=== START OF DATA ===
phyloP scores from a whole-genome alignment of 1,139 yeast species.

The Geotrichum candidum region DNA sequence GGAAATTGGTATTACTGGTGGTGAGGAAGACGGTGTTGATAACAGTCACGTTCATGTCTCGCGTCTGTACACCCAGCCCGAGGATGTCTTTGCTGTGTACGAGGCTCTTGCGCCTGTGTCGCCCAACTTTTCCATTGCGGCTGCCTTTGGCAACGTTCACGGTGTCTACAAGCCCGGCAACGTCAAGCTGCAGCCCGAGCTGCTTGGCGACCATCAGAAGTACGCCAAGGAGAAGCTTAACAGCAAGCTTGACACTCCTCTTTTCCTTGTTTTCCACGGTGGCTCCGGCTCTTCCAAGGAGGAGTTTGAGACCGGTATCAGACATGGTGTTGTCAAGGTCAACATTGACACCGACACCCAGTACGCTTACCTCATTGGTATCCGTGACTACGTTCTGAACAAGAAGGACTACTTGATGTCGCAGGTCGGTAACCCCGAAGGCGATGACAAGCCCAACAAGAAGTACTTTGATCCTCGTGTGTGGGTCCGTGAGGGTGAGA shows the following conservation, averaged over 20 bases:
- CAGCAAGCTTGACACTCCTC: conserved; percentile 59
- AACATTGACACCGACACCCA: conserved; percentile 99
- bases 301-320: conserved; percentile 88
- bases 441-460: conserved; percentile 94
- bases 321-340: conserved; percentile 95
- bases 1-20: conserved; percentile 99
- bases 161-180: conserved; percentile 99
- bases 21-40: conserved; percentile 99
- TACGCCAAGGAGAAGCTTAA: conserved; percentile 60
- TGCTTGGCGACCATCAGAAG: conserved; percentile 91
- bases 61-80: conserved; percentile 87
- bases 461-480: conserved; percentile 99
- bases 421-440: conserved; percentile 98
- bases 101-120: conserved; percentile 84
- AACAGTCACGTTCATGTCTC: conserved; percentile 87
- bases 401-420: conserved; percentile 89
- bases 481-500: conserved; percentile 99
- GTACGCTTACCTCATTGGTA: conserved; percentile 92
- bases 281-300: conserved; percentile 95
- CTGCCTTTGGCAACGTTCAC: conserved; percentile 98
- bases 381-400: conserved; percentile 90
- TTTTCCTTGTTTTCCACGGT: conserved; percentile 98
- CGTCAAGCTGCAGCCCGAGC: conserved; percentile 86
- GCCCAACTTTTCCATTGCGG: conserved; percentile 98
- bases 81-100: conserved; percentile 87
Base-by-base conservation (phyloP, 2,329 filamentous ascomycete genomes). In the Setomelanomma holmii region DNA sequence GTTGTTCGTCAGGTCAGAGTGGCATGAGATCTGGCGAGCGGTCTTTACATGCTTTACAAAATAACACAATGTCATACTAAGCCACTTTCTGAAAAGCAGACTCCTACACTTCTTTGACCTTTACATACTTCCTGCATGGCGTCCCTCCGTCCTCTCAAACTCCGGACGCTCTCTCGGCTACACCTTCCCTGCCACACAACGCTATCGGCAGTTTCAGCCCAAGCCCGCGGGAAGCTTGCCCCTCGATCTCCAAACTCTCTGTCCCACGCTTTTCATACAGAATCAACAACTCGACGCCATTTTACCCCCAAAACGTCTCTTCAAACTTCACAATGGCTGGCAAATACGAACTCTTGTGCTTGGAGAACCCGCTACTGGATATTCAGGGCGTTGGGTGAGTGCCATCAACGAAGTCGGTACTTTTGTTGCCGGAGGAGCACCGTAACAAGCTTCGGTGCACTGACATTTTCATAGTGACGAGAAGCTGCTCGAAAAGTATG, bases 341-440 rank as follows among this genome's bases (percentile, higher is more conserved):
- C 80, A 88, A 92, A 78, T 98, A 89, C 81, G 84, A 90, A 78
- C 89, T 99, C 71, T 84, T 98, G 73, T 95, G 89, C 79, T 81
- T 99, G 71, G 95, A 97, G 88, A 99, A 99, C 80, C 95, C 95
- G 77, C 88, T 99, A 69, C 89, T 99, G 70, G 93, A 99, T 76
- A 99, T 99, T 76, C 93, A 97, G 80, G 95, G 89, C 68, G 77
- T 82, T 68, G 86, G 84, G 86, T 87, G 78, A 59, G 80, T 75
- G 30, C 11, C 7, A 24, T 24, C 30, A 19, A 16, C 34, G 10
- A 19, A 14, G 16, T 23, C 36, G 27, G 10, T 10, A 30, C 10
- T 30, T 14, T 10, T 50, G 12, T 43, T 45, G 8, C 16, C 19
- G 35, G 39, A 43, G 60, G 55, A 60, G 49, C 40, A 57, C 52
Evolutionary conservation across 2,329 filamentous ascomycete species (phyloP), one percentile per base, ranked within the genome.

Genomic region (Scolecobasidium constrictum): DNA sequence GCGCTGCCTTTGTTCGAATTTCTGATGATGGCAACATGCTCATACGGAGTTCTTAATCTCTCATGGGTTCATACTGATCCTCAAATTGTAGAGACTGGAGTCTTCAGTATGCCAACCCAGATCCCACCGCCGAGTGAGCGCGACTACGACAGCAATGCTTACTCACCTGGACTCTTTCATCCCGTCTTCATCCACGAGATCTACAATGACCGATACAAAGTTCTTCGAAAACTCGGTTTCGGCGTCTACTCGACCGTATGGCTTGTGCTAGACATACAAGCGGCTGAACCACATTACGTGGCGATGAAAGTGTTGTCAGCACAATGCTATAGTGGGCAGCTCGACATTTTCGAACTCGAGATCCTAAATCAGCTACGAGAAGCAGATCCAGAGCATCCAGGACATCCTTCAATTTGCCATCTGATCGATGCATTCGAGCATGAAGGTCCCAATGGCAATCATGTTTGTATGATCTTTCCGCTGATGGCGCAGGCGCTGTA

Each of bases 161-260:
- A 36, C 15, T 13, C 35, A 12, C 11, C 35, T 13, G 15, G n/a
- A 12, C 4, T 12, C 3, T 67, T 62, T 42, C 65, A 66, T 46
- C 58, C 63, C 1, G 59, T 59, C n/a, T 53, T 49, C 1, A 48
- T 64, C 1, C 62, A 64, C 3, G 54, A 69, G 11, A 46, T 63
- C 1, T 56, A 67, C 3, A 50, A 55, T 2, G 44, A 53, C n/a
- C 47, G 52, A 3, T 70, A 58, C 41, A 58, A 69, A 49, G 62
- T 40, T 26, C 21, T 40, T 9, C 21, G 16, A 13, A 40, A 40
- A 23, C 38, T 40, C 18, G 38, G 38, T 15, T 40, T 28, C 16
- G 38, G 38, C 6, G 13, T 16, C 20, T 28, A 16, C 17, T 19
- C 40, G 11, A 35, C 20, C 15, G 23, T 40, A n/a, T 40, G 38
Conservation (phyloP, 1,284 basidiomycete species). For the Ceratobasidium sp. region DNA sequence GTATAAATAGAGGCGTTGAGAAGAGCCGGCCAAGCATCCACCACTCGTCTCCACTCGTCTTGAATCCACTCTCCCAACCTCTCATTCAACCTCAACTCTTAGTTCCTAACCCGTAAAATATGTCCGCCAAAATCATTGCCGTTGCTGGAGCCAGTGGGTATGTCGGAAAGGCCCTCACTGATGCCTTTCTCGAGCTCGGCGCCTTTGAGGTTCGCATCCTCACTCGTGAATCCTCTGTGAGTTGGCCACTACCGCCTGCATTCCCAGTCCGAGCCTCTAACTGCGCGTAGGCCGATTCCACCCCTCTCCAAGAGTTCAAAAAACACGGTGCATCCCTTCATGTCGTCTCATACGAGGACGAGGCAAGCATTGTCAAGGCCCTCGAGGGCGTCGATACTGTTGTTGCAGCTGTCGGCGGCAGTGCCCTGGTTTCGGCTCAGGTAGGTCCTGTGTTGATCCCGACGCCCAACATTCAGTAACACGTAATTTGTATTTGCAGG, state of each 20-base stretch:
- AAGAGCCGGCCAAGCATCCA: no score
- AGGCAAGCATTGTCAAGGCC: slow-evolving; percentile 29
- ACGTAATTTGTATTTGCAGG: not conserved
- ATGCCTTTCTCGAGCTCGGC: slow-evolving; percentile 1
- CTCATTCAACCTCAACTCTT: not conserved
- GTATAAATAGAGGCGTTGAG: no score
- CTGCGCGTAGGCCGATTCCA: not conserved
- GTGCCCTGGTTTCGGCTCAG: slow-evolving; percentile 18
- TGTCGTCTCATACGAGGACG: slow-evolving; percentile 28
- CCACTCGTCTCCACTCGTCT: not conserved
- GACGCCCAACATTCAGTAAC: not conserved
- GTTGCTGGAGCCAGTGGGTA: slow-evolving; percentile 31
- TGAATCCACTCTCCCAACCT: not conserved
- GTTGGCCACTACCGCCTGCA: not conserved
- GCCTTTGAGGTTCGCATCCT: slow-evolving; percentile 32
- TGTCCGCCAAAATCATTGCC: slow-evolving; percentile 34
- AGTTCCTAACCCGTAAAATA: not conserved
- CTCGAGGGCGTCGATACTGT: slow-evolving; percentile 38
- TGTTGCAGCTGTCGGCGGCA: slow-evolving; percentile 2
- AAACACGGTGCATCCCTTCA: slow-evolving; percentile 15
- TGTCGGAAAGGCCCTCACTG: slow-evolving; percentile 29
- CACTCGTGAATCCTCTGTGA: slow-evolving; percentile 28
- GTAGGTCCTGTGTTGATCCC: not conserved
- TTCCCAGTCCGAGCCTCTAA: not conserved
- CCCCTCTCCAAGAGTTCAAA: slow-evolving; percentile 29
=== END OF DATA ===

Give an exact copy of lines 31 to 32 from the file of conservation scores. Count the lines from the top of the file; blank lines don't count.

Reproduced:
- T 99, G 71, G 95, A 97, G 88, A 99, A 99, C 80, C 95, C 95
- G 77, C 88, T 99, A 69, C 89, T 99, G 70, G 93, A 99, T 76